Organic agriculture alone may or may not be able to feed the world, but a recent study suggests that it can provide a relatively healthy paycheck for its practitioners.
David W. Crowder and John P. Reganold, two researchers at Washington State University, conducted a meta-analysis of studies on agricultural economics to learn whether organic farming is more profitable than conventional farming. And after reviewing 129 studies examining agriculture in 14 countries around the world, they published a paper in Proceedings of the National Academy of Sciences arguing that it is.
Crowder and Reganold found that yields on organic farms were, as their critics often allege, lower than on conventional farms -- as much as 18 percent lower, in fact. And organic farms also have higher labor costs than conventional ones. Yet organic farmers also incur significantly lower costs than their conventional peers for inputs such as fertilizers and pesticides, which makes the overall cost of farming an acre of land nearly equal in the two systems.
For those reasons, they found that the breakeven cost for organic farming is between 5 and 7 percent higher than for conventional farming. That sounds bad.
But their meta-analysis also revealed that consumers are willing to pay a premium of about 30 percent for organic foods. Because that premium far exceeds the differential between the break-even points for the two methods, organic farms end up being significantly more profitable than conventional ones.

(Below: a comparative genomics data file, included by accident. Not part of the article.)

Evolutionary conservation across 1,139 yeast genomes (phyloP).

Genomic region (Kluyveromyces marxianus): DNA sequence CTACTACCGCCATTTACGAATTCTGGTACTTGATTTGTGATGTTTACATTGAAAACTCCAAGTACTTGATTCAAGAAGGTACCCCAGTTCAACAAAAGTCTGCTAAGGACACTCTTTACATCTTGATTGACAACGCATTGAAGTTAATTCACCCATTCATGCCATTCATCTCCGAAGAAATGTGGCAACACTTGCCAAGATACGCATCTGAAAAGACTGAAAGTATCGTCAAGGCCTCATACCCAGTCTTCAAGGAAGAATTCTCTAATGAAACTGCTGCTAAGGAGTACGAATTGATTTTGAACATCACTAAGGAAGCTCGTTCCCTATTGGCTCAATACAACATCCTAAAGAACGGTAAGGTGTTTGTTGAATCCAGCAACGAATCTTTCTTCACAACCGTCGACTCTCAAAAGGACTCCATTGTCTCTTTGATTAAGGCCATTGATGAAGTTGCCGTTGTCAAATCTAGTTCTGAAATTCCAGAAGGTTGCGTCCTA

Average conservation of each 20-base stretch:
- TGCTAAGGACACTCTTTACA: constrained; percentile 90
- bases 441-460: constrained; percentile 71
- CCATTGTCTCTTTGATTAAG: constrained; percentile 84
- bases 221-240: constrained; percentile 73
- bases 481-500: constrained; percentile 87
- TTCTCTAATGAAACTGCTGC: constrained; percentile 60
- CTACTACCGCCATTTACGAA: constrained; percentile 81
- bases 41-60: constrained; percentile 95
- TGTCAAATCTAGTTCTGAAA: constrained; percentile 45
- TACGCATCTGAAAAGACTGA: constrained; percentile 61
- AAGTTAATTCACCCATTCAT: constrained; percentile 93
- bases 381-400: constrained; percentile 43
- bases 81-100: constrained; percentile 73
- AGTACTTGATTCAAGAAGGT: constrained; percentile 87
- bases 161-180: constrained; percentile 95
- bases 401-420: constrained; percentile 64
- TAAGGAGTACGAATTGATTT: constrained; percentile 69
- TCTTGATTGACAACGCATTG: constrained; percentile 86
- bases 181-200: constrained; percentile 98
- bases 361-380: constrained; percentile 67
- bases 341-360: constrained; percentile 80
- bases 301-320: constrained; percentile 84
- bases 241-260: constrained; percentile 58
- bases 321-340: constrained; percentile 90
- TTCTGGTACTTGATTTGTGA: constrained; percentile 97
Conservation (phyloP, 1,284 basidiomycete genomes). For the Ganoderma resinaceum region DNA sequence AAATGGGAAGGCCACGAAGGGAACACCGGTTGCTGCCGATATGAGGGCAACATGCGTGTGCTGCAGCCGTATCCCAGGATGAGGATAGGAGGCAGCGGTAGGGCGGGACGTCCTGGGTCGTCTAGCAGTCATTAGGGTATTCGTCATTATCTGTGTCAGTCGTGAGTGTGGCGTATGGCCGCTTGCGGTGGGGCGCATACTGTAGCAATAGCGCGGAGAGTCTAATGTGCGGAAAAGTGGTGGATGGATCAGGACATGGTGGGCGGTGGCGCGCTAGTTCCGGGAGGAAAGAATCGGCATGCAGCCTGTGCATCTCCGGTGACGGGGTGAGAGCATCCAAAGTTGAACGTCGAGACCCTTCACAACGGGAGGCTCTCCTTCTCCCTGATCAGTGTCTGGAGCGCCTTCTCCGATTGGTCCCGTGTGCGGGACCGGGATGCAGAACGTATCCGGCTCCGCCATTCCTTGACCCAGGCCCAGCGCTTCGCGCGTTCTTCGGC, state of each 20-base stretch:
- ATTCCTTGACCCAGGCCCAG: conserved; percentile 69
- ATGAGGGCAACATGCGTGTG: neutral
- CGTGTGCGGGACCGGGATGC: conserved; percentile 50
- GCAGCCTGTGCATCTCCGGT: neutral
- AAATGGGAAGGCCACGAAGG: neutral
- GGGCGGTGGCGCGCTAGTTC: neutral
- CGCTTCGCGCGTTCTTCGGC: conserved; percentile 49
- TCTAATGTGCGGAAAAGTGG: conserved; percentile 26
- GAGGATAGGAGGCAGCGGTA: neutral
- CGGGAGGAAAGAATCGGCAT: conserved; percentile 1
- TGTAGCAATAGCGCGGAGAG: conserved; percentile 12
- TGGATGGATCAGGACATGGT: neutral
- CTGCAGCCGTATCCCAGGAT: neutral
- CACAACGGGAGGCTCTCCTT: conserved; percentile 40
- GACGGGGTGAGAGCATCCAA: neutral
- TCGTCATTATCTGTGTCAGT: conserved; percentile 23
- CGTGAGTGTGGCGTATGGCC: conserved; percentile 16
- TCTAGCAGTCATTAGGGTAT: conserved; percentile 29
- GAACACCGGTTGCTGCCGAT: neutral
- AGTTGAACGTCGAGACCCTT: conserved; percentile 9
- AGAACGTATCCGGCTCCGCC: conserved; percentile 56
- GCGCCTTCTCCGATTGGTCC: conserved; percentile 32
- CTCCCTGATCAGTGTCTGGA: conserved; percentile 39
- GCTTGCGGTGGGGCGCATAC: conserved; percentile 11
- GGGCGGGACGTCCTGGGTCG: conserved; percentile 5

A crank might respond that the premium for organic products will go down as organic farms become more numerous. According to Crowder and Reganold, just one percent of the world's cropland is currently farmed organically. It's conceivable that if organic acreage were to, say, double, increased supply would push the price down closer to the break-even point.
Yet the researchers note that their study does not explicitly account for the long-term ecological benefits of using organic methods. Countless studies have shown that organic farms are better than conventional farms at reducing erosion, promoting natural pest control, supporting pollinator populations and preventing harmful runoff of agricultural chemicals, all of which have very real economic value for individual farms and society at large. If these externalities were accounted for, they argue, the organic side of the ledger would get a major boost.
Even without taking stock of these other factors, though, it's clear that there's money to be made in organic agriculture. No wonder organic farm acreage is booming in America.